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Categories > Cancer > Cancer prevention and screenings

Test your cancer-prevention know-how
Borrowers who practice responsible

We all know the old saying, “What you don’t know won’t hurt you.” Well, that may be true about many things, but when it comes to cancer, nothing could be further from the truth.

Understanding as much as you can about cancer is an important tool in helping to cure or prevent it. See how much you know (or don’t know) by taking this quiz:

  1. Which of these four leading causes of cancer death—lung, prostate, breast and colorectal—does not have a screening test for early detection?
  2. Can you describe the National Cancer Institute’s “Fruits and Veggies: More Matters” program?
  3. Which is the most preventable form of cancer?
  4. True or false: Obesity is a risk factor for some types of cancer.
  5. Why is it a good idea to know your family history of cancer?

Answers

  1. As yet, there’s no standard screening for lung cancer, although some hospitals are using techniques like spiral computed tomography (CT) that can detect tumors at a much earlier stage than a standard chest X-ray. The other three cancers have reliable screening tests: the prostate-specific antigen (PSA) blood test for prostate cancer, mammography and clinical exams for breast cancer and sigmoidoscopy or colonoscopy for colorectal cancer.
  2. “Fruits and Veggies: More Matters” is an NCI program in partnership with other governmental agencies, to promote the health benefits of eating more fruits and vegetables. They’re packed with vitamins, minerals and fiber that may help protect against many diseases including cancer. The NCI also suggests Americans reduce dietary fat, increase dietary fiber and keep alcohol consumption to two drinks daily for men and one for women.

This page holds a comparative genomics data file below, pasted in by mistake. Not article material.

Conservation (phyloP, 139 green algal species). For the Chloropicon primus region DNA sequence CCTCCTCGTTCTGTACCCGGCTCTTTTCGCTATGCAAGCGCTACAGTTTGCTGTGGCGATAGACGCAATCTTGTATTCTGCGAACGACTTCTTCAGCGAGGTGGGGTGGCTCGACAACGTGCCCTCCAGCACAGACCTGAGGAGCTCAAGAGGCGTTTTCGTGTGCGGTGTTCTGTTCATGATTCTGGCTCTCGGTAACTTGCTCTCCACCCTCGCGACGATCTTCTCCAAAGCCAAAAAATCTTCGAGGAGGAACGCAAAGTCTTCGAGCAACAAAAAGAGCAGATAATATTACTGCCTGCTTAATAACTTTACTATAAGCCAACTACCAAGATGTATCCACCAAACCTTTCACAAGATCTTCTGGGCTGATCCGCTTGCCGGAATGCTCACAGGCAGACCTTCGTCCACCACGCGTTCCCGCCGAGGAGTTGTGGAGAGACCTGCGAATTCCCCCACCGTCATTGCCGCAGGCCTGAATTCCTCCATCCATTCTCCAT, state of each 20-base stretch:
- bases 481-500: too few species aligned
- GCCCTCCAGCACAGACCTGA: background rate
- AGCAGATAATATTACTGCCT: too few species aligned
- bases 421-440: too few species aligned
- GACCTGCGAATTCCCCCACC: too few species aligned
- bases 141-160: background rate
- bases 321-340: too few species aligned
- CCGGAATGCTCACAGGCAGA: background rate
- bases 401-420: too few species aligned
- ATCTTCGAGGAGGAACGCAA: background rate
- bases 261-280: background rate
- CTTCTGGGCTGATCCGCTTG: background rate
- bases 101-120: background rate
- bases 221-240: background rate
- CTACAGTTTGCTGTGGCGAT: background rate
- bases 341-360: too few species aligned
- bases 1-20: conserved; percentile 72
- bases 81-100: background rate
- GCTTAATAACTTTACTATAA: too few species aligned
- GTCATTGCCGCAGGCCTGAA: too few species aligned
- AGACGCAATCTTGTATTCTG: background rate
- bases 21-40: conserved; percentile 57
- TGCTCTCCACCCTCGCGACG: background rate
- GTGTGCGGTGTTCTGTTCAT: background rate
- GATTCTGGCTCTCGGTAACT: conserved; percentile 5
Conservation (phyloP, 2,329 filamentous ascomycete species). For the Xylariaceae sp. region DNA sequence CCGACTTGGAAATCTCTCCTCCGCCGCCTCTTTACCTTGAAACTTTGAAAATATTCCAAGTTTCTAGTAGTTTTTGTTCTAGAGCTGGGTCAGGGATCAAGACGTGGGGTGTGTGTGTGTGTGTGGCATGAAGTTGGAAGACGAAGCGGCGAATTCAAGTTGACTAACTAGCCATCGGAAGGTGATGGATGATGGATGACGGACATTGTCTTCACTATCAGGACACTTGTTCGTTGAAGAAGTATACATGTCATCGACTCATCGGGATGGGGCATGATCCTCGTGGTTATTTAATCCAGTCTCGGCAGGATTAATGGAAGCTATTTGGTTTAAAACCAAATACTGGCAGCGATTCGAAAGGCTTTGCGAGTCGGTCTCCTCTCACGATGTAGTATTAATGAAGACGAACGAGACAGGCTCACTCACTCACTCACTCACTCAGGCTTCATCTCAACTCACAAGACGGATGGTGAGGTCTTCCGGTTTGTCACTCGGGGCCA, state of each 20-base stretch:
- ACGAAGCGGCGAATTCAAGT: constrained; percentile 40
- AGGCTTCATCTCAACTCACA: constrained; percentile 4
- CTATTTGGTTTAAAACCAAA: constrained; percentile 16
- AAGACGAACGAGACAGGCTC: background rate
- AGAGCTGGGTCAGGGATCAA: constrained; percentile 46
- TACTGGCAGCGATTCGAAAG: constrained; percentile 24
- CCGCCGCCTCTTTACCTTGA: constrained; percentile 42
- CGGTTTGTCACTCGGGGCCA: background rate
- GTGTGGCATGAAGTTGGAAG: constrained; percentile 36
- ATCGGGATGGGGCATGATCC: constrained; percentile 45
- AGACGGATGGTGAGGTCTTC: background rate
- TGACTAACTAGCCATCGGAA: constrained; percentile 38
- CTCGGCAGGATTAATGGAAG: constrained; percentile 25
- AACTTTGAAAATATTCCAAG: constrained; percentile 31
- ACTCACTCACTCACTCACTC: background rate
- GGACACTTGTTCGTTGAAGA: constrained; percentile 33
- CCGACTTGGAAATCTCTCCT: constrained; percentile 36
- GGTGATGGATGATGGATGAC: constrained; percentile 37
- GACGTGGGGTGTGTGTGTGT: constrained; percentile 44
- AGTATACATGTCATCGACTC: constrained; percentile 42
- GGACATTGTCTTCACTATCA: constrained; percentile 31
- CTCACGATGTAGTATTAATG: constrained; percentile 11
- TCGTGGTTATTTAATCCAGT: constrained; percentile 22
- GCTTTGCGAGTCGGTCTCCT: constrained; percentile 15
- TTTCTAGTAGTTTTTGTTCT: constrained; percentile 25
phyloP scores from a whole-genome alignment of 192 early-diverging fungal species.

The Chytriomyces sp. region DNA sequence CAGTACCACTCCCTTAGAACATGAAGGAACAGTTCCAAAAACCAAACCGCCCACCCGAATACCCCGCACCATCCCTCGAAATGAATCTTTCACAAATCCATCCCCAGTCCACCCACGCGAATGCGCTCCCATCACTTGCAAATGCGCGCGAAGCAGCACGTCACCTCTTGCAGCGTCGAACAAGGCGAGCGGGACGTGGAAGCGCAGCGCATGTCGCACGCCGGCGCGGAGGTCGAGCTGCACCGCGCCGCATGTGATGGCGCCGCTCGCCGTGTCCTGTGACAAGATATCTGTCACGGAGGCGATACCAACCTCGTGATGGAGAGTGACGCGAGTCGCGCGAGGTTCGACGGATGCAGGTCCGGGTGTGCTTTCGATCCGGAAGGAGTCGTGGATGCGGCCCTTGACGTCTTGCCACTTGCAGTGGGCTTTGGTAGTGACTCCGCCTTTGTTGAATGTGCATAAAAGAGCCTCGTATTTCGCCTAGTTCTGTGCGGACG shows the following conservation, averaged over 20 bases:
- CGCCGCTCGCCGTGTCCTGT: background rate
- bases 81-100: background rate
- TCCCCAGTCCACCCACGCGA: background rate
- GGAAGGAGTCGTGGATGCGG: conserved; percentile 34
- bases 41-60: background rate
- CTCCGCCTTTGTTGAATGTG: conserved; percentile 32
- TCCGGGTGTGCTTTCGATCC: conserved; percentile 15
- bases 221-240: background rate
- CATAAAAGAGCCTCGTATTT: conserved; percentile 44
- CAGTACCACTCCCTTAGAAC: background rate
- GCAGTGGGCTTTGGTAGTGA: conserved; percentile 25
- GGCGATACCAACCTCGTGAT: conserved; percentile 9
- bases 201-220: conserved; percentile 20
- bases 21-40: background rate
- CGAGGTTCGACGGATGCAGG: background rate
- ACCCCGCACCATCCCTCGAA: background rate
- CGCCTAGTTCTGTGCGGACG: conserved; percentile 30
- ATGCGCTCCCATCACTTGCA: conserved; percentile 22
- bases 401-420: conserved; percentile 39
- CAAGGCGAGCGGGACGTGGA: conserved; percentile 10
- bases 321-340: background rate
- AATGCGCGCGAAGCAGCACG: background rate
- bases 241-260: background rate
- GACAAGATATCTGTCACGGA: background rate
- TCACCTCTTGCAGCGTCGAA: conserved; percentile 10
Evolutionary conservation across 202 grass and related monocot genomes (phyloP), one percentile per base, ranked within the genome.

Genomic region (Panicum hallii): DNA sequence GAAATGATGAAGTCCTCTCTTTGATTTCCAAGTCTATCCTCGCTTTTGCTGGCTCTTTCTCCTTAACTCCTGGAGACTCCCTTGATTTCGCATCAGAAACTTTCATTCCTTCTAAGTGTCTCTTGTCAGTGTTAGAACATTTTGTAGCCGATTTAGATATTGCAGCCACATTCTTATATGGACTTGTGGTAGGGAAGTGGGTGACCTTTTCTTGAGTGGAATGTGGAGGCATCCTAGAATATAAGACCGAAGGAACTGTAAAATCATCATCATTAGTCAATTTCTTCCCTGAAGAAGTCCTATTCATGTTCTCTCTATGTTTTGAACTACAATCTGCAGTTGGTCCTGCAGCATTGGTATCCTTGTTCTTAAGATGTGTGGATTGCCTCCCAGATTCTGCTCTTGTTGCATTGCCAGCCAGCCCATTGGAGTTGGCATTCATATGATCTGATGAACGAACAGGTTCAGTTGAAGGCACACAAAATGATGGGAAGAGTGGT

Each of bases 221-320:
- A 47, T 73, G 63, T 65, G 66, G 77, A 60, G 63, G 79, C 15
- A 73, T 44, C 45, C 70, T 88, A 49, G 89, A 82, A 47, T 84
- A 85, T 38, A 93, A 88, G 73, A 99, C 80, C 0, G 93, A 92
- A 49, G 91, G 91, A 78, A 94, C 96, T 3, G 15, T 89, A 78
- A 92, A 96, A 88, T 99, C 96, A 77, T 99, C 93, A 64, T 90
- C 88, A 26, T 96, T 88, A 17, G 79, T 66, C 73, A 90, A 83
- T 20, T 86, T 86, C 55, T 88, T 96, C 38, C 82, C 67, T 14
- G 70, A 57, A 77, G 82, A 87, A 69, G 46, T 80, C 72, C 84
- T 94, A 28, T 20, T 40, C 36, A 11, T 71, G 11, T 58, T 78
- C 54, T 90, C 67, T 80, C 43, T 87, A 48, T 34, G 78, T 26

3. Of the more than 100 known cancers, lung cancer is the most preventable. Ironically, it also happens to be the number-one cancer killer. Researchers say tobacco causes more than one-third of the nation’s 560,000 cancer deaths each year. If every smoker quit, lung cancer deaths would fall 87 percent, according to the American Lung Association. If you need help quitting, support groups and products such as transdermal nicotine patches, nicotine gum and medications that help reduce withdrawal-related anxiety can help you succeed.
  4. True. An estimated 32 percent of the adult population is now considered obese. Obesity is linked to cancers of the breast, colon, prostate, uterus, cervix, ovaries, kidney, gallbladder, liver, pancreas, rectum and esophagus. Lack of exercise, which contributes to obesity, is also linked to breast and colon cancer.
  5. If your family suffers a high incidence of a specific cancer, that’s a warning that you too may be at high risk for this disease. But knowing its symptoms and taking preventive measures can help you sidestep your family’s cancer curse. If you have a family history, share this information with your doctor. He or she may have you begin screenings earlier. Tests and lifestyle changes—nutritious eating, exercise, watching your weight, avoiding tobacco and limiting alcohol—are the best ways to outrun inherited cancer.